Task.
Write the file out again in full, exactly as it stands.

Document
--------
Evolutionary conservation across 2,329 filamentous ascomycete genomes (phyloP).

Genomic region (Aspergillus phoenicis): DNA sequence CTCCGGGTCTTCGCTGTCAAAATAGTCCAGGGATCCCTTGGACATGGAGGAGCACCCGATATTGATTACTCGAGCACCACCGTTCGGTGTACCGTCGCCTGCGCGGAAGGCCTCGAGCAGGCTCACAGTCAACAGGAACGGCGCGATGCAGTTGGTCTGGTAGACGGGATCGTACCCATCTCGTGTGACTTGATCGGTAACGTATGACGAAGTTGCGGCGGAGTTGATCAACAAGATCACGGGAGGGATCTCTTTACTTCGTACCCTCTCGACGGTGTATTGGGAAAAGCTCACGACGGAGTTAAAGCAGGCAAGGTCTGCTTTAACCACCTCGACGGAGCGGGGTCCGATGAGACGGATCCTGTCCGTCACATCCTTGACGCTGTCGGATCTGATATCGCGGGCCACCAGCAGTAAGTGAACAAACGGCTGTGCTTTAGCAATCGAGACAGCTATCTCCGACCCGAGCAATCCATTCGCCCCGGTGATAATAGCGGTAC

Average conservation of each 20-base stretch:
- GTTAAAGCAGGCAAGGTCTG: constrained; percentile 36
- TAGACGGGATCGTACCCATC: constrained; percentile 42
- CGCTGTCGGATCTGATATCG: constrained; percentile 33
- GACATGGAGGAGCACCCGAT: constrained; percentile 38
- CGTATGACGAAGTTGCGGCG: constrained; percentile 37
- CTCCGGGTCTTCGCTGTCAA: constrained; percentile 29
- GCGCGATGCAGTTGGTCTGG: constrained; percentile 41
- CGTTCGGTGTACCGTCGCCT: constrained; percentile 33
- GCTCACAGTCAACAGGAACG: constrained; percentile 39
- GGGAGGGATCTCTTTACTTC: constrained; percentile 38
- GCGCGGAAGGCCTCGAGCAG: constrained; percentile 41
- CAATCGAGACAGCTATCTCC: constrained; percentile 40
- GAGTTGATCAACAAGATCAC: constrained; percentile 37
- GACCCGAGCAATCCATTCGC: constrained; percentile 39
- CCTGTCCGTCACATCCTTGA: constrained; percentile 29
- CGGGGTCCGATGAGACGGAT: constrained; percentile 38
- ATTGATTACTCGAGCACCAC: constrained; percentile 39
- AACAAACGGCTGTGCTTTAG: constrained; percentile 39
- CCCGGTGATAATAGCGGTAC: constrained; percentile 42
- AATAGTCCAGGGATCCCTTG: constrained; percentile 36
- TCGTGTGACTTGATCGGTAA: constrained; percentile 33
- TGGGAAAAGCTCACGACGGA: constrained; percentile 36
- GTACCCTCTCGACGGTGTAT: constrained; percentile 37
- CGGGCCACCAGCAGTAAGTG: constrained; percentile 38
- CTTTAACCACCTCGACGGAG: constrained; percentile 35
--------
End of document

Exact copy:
Evolutionary conservation across 2,329 filamentous ascomycete genomes (phyloP).

Genomic region (Aspergillus phoenicis): DNA sequence CTCCGGGTCTTCGCTGTCAAAATAGTCCAGGGATCCCTTGGACATGGAGGAGCACCCGATATTGATTACTCGAGCACCACCGTTCGGTGTACCGTCGCCTGCGCGGAAGGCCTCGAGCAGGCTCACAGTCAACAGGAACGGCGCGATGCAGTTGGTCTGGTAGACGGGATCGTACCCATCTCGTGTGACTTGATCGGTAACGTATGACGAAGTTGCGGCGGAGTTGATCAACAAGATCACGGGAGGGATCTCTTTACTTCGTACCCTCTCGACGGTGTATTGGGAAAAGCTCACGACGGAGTTAAAGCAGGCAAGGTCTGCTTTAACCACCTCGACGGAGCGGGGTCCGATGAGACGGATCCTGTCCGTCACATCCTTGACGCTGTCGGATCTGATATCGCGGGCCACCAGCAGTAAGTGAACAAACGGCTGTGCTTTAGCAATCGAGACAGCTATCTCCGACCCGAGCAATCCATTCGCCCCGGTGATAATAGCGGTAC

Average conservation of each 20-base stretch:
- GTTAAAGCAGGCAAGGTCTG: constrained; percentile 36
- TAGACGGGATCGTACCCATC: constrained; percentile 42
- CGCTGTCGGATCTGATATCG: constrained; percentile 33
- GACATGGAGGAGCACCCGAT: constrained; percentile 38
- CGTATGACGAAGTTGCGGCG: constrained; percentile 37
- CTCCGGGTCTTCGCTGTCAA: constrained; percentile 29
- GCGCGATGCAGTTGGTCTGG: constrained; percentile 41
- CGTTCGGTGTACCGTCGCCT: constrained; percentile 33
- GCTCACAGTCAACAGGAACG: constrained; percentile 39
- GGGAGGGATCTCTTTACTTC: constrained; percentile 38
- GCGCGGAAGGCCTCGAGCAG: constrained; percentile 41
- CAATCGAGACAGCTATCTCC: constrained; percentile 40
- GAGTTGATCAACAAGATCAC: constrained; percentile 37
- GACCCGAGCAATCCATTCGC: constrained; percentile 39
- CCTGTCCGTCACATCCTTGA: constrained; percentile 29
- CGGGGTCCGATGAGACGGAT: constrained; percentile 38
- ATTGATTACTCGAGCACCAC: constrained; percentile 39
- AACAAACGGCTGTGCTTTAG: constrained; percentile 39
- CCCGGTGATAATAGCGGTAC: constrained; percentile 42
- AATAGTCCAGGGATCCCTTG: constrained; percentile 36
- TCGTGTGACTTGATCGGTAA: constrained; percentile 33
- TGGGAAAAGCTCACGACGGA: constrained; percentile 36
- GTACCCTCTCGACGGTGTAT: constrained; percentile 37
- CGGGCCACCAGCAGTAAGTG: constrained; percentile 38
- CTTTAACCACCTCGACGGAG: constrained; percentile 35